Take a look at this article if you want to know more benefits of dark chocolate: 15 Surprising and Science-Backed Health Effects of Dark Chocolate

      8. Foods Rich in Vitamins: B vitamins, Folic Acid, Iron

      Some great foods to obtain brain-boosting B vitamins, folic acid and iron are kale, chard, spinach and other dark leafy greens.

      B6, B12 and folic acid can reduce levels of homocysteine in the blood. Homocysteine increases are found in patients with cognitive impairment like Alzheimer’s, and high risk of stroke.

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      Studies showed when a group of elderly patients with mild cognitive impairment were given high doses of B6, B12, and folic acid, there was significant reduction in brain shrinkage compared to a similar placebo group.[3]

      Other sources of B vitamins are liver, eggs, soybeans, lentils and green beans. Iron also helps accelerate brain function by carrying oxygen. If your brain doesn’t get enough oxygen, it can slow down and people can experience difficulty concentrating, diminished intellect, and a shorter attention span.

      To get more iron in your diet, eat lean meats, beans, and iron-fortified cereals. Vitamin C helps in iron absorption, so don’t forget the fruits!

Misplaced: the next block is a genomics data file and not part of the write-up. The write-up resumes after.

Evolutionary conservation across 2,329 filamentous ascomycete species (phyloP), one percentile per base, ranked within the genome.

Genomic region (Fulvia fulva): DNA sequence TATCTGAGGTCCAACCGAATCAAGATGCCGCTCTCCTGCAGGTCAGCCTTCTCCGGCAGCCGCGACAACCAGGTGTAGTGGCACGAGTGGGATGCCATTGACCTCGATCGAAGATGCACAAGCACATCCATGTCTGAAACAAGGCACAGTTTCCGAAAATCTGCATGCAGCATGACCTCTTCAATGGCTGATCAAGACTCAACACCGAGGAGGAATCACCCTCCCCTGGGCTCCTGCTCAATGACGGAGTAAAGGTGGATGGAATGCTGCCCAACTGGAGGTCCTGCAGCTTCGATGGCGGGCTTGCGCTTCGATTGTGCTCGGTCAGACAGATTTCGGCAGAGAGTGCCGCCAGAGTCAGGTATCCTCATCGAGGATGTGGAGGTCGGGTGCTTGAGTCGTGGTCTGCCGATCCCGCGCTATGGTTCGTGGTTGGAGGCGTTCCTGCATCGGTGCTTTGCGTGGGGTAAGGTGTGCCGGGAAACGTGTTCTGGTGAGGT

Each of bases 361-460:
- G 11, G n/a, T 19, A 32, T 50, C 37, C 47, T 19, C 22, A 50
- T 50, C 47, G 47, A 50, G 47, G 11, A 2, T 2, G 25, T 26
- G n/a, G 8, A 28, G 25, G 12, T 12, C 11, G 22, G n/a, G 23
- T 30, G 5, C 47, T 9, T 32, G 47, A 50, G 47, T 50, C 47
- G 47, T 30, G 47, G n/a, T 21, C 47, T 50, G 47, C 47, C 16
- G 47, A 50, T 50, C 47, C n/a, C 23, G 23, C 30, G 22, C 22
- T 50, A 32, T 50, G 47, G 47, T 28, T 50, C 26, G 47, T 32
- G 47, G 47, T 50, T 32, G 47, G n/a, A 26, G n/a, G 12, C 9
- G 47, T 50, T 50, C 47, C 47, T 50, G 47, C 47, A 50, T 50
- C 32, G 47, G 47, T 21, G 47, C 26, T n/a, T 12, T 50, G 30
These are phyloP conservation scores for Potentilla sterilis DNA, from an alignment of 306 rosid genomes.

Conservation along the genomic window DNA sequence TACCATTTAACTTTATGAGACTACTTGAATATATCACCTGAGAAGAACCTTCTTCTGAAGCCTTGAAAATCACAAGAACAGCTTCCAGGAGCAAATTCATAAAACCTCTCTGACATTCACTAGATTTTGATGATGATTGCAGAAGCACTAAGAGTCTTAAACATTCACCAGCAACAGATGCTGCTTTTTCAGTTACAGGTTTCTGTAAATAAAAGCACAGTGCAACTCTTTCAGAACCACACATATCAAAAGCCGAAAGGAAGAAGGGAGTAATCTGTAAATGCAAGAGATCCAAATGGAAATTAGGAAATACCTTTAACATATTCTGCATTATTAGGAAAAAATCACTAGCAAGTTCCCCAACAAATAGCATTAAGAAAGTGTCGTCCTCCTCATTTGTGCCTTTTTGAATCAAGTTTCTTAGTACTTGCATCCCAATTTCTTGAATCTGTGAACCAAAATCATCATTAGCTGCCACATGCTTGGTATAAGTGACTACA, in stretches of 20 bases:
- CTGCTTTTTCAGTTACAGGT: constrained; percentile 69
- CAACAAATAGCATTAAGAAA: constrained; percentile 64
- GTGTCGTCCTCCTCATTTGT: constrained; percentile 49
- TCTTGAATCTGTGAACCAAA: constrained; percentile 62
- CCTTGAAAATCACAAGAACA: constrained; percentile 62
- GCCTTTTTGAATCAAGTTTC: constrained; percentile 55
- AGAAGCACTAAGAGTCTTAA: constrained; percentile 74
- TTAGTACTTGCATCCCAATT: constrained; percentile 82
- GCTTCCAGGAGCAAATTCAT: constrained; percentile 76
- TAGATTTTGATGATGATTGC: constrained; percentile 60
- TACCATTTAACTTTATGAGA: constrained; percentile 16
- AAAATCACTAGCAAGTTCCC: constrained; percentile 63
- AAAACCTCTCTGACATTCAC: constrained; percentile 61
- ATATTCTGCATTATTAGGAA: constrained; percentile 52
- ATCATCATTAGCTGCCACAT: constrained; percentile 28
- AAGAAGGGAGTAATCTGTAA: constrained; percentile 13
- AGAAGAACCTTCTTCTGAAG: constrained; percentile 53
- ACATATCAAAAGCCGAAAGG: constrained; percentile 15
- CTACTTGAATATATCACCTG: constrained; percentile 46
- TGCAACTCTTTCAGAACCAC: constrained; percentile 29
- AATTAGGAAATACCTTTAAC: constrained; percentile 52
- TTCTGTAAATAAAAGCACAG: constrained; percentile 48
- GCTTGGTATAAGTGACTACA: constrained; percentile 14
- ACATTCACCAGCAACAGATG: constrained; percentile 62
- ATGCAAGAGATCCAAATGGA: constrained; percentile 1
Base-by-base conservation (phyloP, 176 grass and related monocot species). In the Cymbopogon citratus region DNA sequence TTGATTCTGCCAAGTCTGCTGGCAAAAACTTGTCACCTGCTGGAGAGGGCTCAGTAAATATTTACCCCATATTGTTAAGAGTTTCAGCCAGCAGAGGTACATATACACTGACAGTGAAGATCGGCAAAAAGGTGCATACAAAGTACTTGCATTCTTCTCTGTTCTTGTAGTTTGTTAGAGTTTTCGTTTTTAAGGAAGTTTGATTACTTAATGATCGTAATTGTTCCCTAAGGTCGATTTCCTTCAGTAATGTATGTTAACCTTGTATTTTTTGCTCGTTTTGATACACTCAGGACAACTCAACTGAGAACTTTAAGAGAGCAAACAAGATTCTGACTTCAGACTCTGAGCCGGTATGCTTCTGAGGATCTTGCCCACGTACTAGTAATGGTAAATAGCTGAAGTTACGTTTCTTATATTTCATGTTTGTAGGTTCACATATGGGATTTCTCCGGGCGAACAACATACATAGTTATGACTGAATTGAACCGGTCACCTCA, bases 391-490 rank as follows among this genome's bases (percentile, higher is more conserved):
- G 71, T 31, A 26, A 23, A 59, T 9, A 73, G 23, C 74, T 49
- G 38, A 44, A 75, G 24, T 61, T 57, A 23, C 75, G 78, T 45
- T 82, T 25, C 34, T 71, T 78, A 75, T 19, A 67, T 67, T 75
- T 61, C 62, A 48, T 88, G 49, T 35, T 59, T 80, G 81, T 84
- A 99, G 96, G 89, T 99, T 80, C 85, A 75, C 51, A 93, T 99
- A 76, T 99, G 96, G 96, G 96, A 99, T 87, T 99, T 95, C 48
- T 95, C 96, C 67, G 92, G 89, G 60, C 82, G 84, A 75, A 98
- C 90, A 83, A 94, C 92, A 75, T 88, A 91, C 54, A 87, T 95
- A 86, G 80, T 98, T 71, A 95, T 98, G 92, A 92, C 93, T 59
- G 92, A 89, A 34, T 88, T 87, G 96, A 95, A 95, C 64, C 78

9. Foods Rich in Zinc

      Zinc has constantly demonstrated its importance as a powerful nutrient in memory building and thinking. This mineral regulates communications between neurons and the hippocampus.

      Zinc is deposited within nerve cells, with the highest concentrations found in the hippocampus, the part of the brain responsible for higher learning function and memory.

      Some great sources of zinc are pumpkin seeds, liver, nuts, and peas.

      10. Gingko Biloba

      This herb has been utilized for centuries in eastern culture and is best known for its memory boosting brawn.

      It can increase blood flow in the brain by dilating vessels, increasing oxygen supply and removing free radicals.

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      However, don’t expect results overnight: this may take a few weeks to build up in your system before you see improvements.

      11. Green and Black Tea

      Studies have shown that both green and black tea prevent the breakdown of acetylcholine—a key chemical involved in memory and lacking in Alzheimer’s patients.

      Both teas appear to have the same affect on Alzheimer’s disease as many drugs utilized to combat the illness, but green tea wins out as its affects last a full week versus black tea which only lasts the day.

      Find out more about green tea here: 11 Health Benefits of Green Tea (+ How to Drink It for Maximum Benefits)

      12. Sage and Rosemary

      Both of these powerful herbs have been shown to increase memory and mental clarity, and alleviate mental fatigue in studies.

      Try to enjoy these savory herbs in your favorite dishes.

      When it comes to mental magnitude, eating smart can really make you smarter. Try to implement more of these readily available nutrients and see just how brainy you can be!

      More About Boosting Brain Power

      Featured photo credit: Pexels via pexels.com

      Reference